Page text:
But there are a few serious problems with the school choice movement. Though it attracts mainstream conservatives like Cosby, as well as Democrats like President Barack Obama, it is not, at its core, a bipartisan endeavor. Its most important backers are rightwing organizations like the Heritage Foundation, Americans for Prosperity and other groups supported by billionaire rightwing ideologues like the Koch brothers. They want to dismantle public education altogether and run schools as businesses, judged as “successes” or “failures” based on abstract data taken from high-stakes standardized test scores.
Access to opportunity is replaced with demands for universal “excellence” and “achievement,” in which teachers are punished for student “failure.” This pits parents against teachers, and it ultimately sidelines already marginalized children of immigrant families, poor children and/or children of color.
To counter some of the misinformation School Choice Week organizers are disseminating to the public, I give you the five biggest lies you’ve heard about school choice:
1. It’s not about racial justice and equal opportunity.
In fact, school choice often makes inequality worse. But because public schools have not solved the achievement gap between white and black children in America, proponents of school choice dishonestly take up the mantle of the Civil Rights Movement.
It isn’t that all aspects of school choice are objectionable to educators. Dennis van Roekel, president of America’s largest teachers’ union, the National Education Association (NEA), acknowledges that school choice can benefit underserved populations some of the time. He says magnet schools – that is, schools in poor neighborhoods that provide a range of diverse classes for students not usually offered in public schools – are a good model for school choice. Such schools draw students who are attracted, for example, to advanced arts or sciences programs. The extra funding ensures that magnet schools, located in poor areas, become a district’s best schools. Van Roekel sees this as a worthy innovation that furthers equity, and says the NEA supports it.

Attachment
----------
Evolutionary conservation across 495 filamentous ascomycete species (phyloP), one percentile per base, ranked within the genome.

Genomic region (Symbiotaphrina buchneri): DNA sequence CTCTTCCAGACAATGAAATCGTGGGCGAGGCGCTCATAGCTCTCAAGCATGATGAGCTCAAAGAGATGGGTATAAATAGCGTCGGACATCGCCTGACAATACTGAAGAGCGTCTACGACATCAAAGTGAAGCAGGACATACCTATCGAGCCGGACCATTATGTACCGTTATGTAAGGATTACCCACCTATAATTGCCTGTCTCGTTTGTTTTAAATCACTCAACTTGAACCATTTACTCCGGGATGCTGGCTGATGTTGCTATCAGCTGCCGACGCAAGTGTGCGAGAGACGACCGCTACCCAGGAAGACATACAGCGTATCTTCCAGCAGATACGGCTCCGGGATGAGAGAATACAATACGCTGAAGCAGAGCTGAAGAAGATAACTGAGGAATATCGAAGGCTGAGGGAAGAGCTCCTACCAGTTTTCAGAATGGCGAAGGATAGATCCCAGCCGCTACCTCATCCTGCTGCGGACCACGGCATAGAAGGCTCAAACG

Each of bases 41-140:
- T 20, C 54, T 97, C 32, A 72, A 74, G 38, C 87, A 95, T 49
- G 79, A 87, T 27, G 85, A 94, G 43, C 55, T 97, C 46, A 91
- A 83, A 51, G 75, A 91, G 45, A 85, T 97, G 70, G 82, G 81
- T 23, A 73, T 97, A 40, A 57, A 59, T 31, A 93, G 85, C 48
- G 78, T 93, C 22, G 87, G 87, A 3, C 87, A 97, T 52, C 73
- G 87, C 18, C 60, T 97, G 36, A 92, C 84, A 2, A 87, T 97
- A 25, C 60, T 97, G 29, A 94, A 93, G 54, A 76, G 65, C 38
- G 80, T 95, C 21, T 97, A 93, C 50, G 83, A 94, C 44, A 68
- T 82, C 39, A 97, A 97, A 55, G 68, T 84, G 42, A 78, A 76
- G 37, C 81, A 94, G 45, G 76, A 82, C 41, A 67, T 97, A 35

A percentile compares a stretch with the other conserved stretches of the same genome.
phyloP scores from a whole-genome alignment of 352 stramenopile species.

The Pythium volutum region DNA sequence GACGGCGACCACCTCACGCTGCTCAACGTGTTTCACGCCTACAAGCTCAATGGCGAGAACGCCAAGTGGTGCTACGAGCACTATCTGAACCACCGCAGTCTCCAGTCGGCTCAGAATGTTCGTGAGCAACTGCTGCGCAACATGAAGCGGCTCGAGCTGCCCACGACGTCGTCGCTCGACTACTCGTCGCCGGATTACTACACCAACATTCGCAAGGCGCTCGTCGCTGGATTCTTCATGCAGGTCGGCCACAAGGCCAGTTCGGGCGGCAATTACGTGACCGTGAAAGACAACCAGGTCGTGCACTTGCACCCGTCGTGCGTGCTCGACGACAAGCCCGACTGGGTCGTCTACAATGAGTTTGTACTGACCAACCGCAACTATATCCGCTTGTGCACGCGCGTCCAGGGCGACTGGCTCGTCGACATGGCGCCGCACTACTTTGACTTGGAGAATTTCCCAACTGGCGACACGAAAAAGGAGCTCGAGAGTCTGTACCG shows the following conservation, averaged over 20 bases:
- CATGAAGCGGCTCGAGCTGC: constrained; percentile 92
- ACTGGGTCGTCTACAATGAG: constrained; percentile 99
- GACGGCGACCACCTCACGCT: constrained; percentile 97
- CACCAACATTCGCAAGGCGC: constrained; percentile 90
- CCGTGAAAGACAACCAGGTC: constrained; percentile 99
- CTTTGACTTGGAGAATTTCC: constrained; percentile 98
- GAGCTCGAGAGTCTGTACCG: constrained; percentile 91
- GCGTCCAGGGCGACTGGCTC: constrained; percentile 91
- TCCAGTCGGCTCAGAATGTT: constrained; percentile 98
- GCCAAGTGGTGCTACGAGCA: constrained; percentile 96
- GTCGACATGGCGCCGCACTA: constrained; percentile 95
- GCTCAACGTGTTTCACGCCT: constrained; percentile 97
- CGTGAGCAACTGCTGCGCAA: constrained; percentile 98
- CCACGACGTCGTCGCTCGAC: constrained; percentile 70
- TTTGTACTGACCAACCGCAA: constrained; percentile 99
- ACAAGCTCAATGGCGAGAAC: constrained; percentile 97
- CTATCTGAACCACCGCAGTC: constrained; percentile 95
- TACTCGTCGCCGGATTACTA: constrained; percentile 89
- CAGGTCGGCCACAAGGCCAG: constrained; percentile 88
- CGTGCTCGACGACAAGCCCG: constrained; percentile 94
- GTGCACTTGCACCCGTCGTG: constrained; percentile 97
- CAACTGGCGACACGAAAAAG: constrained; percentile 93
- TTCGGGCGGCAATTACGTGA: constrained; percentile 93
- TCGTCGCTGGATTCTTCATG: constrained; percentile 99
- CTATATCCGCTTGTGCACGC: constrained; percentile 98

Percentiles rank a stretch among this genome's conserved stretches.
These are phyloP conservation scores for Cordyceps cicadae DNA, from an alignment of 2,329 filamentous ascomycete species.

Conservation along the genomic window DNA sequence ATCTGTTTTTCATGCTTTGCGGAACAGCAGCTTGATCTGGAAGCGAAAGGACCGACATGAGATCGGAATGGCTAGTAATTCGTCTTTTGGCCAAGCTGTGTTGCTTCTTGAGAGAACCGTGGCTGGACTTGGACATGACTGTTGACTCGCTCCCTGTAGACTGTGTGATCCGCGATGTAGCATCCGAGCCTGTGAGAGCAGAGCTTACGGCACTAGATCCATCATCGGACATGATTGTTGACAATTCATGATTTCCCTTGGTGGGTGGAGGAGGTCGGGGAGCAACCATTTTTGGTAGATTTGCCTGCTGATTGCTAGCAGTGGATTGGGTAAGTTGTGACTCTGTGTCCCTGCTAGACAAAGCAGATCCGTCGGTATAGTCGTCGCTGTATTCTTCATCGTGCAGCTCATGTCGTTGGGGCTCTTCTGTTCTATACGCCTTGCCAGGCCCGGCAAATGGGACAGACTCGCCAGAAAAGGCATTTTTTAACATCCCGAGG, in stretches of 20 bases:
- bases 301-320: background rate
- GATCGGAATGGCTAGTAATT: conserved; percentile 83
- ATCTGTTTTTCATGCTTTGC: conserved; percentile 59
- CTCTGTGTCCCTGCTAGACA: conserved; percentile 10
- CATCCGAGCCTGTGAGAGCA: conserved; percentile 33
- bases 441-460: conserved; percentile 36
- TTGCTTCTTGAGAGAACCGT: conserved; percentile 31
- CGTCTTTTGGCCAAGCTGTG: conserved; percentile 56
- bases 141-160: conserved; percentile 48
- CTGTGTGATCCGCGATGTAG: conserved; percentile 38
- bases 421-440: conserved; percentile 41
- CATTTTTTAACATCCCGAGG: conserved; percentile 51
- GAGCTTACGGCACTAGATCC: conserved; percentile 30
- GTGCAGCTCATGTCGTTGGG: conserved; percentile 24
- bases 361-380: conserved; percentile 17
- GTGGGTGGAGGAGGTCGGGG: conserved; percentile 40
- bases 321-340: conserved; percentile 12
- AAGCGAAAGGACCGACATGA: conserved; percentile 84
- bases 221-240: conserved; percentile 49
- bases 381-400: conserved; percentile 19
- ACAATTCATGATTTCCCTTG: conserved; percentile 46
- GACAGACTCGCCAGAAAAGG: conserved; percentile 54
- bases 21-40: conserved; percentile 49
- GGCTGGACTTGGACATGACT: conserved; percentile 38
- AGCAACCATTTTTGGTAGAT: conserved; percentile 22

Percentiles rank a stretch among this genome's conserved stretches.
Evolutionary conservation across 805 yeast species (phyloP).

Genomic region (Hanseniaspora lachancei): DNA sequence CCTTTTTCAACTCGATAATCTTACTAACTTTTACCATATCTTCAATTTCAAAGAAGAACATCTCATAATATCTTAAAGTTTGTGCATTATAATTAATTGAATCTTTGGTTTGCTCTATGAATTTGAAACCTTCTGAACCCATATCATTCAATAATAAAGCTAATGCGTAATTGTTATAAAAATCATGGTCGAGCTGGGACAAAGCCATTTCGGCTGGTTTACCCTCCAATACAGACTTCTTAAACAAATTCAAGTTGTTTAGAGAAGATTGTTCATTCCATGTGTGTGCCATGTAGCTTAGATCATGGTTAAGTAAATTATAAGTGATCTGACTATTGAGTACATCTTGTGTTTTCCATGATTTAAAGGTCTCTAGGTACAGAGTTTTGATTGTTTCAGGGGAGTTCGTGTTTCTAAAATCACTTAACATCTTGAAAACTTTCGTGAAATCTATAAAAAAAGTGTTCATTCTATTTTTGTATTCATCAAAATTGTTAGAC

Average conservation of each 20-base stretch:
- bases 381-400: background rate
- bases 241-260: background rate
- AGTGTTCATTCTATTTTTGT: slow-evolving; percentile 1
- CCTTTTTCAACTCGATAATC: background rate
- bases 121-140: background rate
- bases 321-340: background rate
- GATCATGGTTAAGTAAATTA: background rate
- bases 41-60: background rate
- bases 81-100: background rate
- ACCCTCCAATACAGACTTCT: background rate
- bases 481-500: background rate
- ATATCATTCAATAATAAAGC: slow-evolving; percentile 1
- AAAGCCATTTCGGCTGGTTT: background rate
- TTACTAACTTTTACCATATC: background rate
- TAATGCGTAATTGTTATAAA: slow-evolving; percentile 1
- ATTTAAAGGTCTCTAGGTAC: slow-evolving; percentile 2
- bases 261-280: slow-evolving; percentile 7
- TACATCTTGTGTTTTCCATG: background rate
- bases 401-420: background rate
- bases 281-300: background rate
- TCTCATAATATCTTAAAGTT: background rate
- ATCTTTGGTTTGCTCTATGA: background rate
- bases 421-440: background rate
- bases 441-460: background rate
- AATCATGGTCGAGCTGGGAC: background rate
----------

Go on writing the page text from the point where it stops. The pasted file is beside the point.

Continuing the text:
His organization also supports teacher-led schools that empower teachers to administer schools and tailor them to the needs of students. He even says that some charter schools – that is, independent public schools designed to fill a specific community’s needs and are less regulated that other public schools – are good ones. He thinks there is room in public education for some charter schools.
But he doesn’t think they’re a viable answer to inequality everywhere. He cites a 2009 Stanford study, which foundthat only 17 percent of charter schools provided better education than regular public schools. And that, he says, is not acceptable to the NEA because “it ought to be better than that. It needs to be 100 percent.”
He is not as open to school vouchers, which divert public money away from public schools and allot it to parents to assist with private school tuition. Ultimately, Van Roekel says, vouchers disproportionately serve the wealthy. Less funding for public schools is just not good for poor communities, which usually have to rely on the public system.
Karey Hardwood, an ethics professor at NC State University and public school advocate, is also concerned about how school choice affects poor children. She is an activist with Great Schools in Wake, an organization that formed in2009 to oppose a school choice platform pushed by a newly elected right-wing school board in Wake County, North Carolina. The state chapter of theNAACP has also opposed school choice, arguing that it will lead to the re-segregation of schools in Raleigh, North Carolina and its surrounding suburbs.